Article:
More needed from Wells, Erickson Nos. 2 and 3 starters have two wins since April 16

June 02, 1996|By Buster Olney | Buster Olney,SUN STAFF

ANAHEIM, Calif. -- Davey Johnson looks at his starting rotation and sees that only one member, Mike Mussina, has a winning record. The club ERA is 5.36. The bullpen desperately needs to have one or two more relievers establish themselves.

"And we're one game out of first place," Johnson said yesterday. "I'm trying to figure it all out."

What he and everybody else connected with the Orioles believes is that if this team is going to continue contending in the AL East, it will need more from its Nos. 2 and 3 starters, David Wells and Scott Erickson, who have combined for two wins since April 16.

Wells, who missed about 10 days because of bursitis in his big toe, is 3-5 with a 5.21 ERA, and was pounded for nine runs in 3 1/3 innings in the Orioles' 10-3 loss to California on Friday.

Erickson, who was out for about two weeks with a sprained ankle before starting against Seattle last week, is 2-4 with a 5.20 ERA.

"I think the fact they've both missed about two weeks has had its effect," said pitching coach Pat Dobson. "Boomer [Wells] came back and pitched well the first time, but the last two times hasn't been too good. Scotty came back and threw four innings, and I'm not too sure he didn't run out of gas.

"Within the next couple of starts, they should both be better. We certainly haven't gotten much production from them."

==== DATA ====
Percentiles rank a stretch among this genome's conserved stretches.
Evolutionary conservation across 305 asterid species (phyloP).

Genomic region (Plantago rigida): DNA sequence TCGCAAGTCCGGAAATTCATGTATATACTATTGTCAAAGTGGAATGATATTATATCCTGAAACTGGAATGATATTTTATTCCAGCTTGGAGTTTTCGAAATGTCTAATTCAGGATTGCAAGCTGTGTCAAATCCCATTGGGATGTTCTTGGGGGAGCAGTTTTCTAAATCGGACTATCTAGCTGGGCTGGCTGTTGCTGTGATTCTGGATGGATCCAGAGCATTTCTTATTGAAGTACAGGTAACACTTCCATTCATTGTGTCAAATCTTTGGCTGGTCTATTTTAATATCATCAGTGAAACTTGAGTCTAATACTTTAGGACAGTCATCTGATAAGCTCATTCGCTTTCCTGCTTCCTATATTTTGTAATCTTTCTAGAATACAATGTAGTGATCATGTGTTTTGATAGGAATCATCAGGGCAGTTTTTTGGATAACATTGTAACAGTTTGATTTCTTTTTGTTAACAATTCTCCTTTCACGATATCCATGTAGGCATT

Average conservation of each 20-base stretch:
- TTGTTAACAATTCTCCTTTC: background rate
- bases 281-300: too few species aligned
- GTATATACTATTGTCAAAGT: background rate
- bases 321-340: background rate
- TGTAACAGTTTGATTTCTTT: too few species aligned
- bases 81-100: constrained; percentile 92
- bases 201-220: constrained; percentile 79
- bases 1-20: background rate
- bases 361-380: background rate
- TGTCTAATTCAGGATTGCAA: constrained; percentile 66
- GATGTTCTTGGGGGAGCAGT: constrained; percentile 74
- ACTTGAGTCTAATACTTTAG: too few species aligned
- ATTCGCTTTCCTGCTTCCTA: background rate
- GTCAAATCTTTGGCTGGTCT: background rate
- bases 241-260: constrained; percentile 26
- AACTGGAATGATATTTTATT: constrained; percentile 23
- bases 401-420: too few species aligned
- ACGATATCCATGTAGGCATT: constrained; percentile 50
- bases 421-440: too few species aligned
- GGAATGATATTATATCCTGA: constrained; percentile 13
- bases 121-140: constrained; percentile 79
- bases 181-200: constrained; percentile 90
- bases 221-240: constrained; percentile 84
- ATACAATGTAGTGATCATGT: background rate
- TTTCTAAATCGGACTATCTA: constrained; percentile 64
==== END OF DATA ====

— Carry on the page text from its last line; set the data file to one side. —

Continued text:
On Friday night, they didn't get much of an effort from Wells. He didn't like a couple of calls made by plate umpire John Hirschbeck early in the second inning, and after he allowed a three-run homer to Rex Hudler -- Hudler's fourth in four games against the Orioles this year -- on an 0-1 curveball, Wells began to exchange words with Hirschbeck.

Pitcher and umpire continued to talk after the inning, until Johnson interceded, but after that, Wells pitched with obvious indifference -- to the point that Johnson pulled him in the fourth inning.

"I started getting behind," Wells said. "I got frustrated and started throwing bad pitches."

Dobson said, "It was embarrassing. For a guy with as much experience as he has, having pitched at this level, to let a couple of bad calls by the umpire affect the whole game.

"You can't let it affect your concentration and intensity when you go after the hitter. It shouldn't happen. It's mind-boggling."

Wells said: "I was just a little frustrated. It goes back to those [ball-strike] calls. You can't let it bother you. I wouldn't give up, no way, but you've got to go out and hold them close."

Johnson said yesterday: "David's an intense competitor, and for whatever reason last night was a little bit different. I asked Dobson [in the dugout], why isn't he throwing the ball? . . . I've never seen him do that. I was looking at a competitor that really wasn't focused, and I kept thinking he was going to [get better]."

Sparky Anderson managed Wells in Detroit, before becoming a broadcaster this year. Anderson said in a pre-game interview with WBAL last night: "David is an outstanding person. I'm going to knock him over the head for [Friday night]. . . . The one thing David does is not be totally ready and focused for that night's game."

Catcher Chris Hoiles went to the mound once to talk to Wells, Anderson said, and he commented on the air that Hoiles "is talking to himself because David's not listening.

"David has to understand -- and you have to jump him all the time -- that he's got to attack the plate."

Pub Date: 6/02/96

Baltimore Sun Articles
|
|
|
Please note the green-lined linked article text has been applied commercially without any involvement from our newsroom editors, reporters or any other editorial staff.